Sounds silly? It’s not. It works! Permitting yourself to daydream about a rich and fulfilling life is the first step to manifesting it.

8. Take Breaks to Get Clues About Your Ideal Future

Did you know that working straight through to a deadline leads to diminishing returns? Research shows that taking a break for 15 minutes every 75 to 90 minutes can help you recharge, refresh your focus, and get more done in less time.[5]

Wait, it gets better! A Stanford study shows that walking increases your creative output increases by 60 percent. Doing repetitive activities such as walking, running, riding your bike, swimming, and sweeping allow solutions to problems to pop into your mind out of nowhere.[6]

What does this success principle have to do with creating your dream life?

These mini-breaks allow you to get vital clues for what to do next to attain your ideal future. Plus, you won’t waste precious time and energy getting lost in other people’s agendas.

9. Take Action on Your Inspired Ideas

Once an inspired thought pops into your mind, take action.

This is one of the most powerful success principles for turning your dreams into reality; the sooner the better. Whatever it is—from calling an old friend to taking a new route home—be sure to do it!

Pay attention to your oddball hunches. You need to go after what you want, not just dream about it. As comedian Jim Carrey warns,

“You can’t just visualize and go eat a sandwich.”

10. Count Your Rockstar Moments

Still not sure you have what it takes to get your dream life? This final success principle is guaranteed to help.

Make a list of everything you’ve ever accomplished. As you read back through it, put a star next to each item, and let it sink in.

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You’ll be pleasantly surprised by how good you’ll feel about yourself afterward. You’ll also see how effective you’ve been in the past at getting what you want. You’ve succeeded before, you can succeed again.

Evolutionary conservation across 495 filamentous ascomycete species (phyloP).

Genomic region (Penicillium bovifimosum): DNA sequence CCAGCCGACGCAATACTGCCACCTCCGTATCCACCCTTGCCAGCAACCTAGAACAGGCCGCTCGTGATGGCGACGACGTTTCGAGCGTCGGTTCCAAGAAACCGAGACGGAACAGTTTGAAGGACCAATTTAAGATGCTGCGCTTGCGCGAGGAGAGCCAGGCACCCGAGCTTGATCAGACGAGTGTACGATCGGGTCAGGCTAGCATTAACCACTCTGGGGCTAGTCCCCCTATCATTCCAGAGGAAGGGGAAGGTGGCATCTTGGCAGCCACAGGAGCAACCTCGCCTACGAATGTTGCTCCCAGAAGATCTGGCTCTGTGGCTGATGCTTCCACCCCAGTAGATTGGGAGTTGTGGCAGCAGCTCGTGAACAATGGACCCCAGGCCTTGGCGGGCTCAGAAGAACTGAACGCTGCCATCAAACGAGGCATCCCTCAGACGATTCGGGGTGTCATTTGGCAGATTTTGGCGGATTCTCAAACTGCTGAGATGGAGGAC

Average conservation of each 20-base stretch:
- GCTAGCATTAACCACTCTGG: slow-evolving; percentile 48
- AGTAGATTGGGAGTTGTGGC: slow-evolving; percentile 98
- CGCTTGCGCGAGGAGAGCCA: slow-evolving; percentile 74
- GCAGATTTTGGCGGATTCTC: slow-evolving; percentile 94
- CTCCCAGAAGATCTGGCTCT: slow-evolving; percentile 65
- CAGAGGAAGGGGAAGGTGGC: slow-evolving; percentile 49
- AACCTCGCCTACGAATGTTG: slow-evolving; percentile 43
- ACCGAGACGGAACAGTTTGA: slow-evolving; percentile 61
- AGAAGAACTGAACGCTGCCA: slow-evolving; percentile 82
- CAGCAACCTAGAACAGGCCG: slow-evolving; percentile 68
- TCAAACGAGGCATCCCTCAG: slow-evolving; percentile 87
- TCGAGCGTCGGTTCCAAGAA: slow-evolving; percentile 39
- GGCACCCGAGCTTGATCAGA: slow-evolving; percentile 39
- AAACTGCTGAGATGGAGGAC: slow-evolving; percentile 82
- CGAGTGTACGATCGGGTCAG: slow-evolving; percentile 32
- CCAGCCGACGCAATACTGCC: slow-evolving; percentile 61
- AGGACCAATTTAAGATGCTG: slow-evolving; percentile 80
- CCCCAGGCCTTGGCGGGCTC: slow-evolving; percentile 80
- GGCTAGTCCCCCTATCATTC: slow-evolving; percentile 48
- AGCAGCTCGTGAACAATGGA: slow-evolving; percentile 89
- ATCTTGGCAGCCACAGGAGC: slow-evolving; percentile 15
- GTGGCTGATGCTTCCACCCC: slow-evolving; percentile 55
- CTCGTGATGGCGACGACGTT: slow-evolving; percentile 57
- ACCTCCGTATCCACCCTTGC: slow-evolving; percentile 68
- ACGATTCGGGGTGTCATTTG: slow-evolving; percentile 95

You already rock. You just need to own it. Trust me, you’ve got this!

Final Thoughts

Eleanor Roosevelt said,

“The future belongs to those who believe in the beauty of their dreams.”

Following these success principles will help you find the time and energy to do the things that really matter and live with clear intention.

By spending just one hour a week doing something you love, focusing on your strengths and achievements, embracing what makes you different, and acting on inspired ideas, you can create a life that is a perfect fit for you, step-by-step.

If you don’t have a clue about what your dream life could look like yet, don’t worry. Your heart knows. It has been “talking” to you for a long time. It’s just being muffled by KCRP, buried under a lot of “shoulds” and fear.

This article can also help you figure out the life you truly want to live: How to Get Motivated and Be Happy Every Day When You Wake Up.

Stand still, get quiet, and listen. It’s constantly telling you what you need to do to realize your own rockstar potential. It may be just a whisper now, but the more you pay attention to it, the louder it will get, and the easier it will be to follow.

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Featured photo credit: Rahul Dey via unsplash.com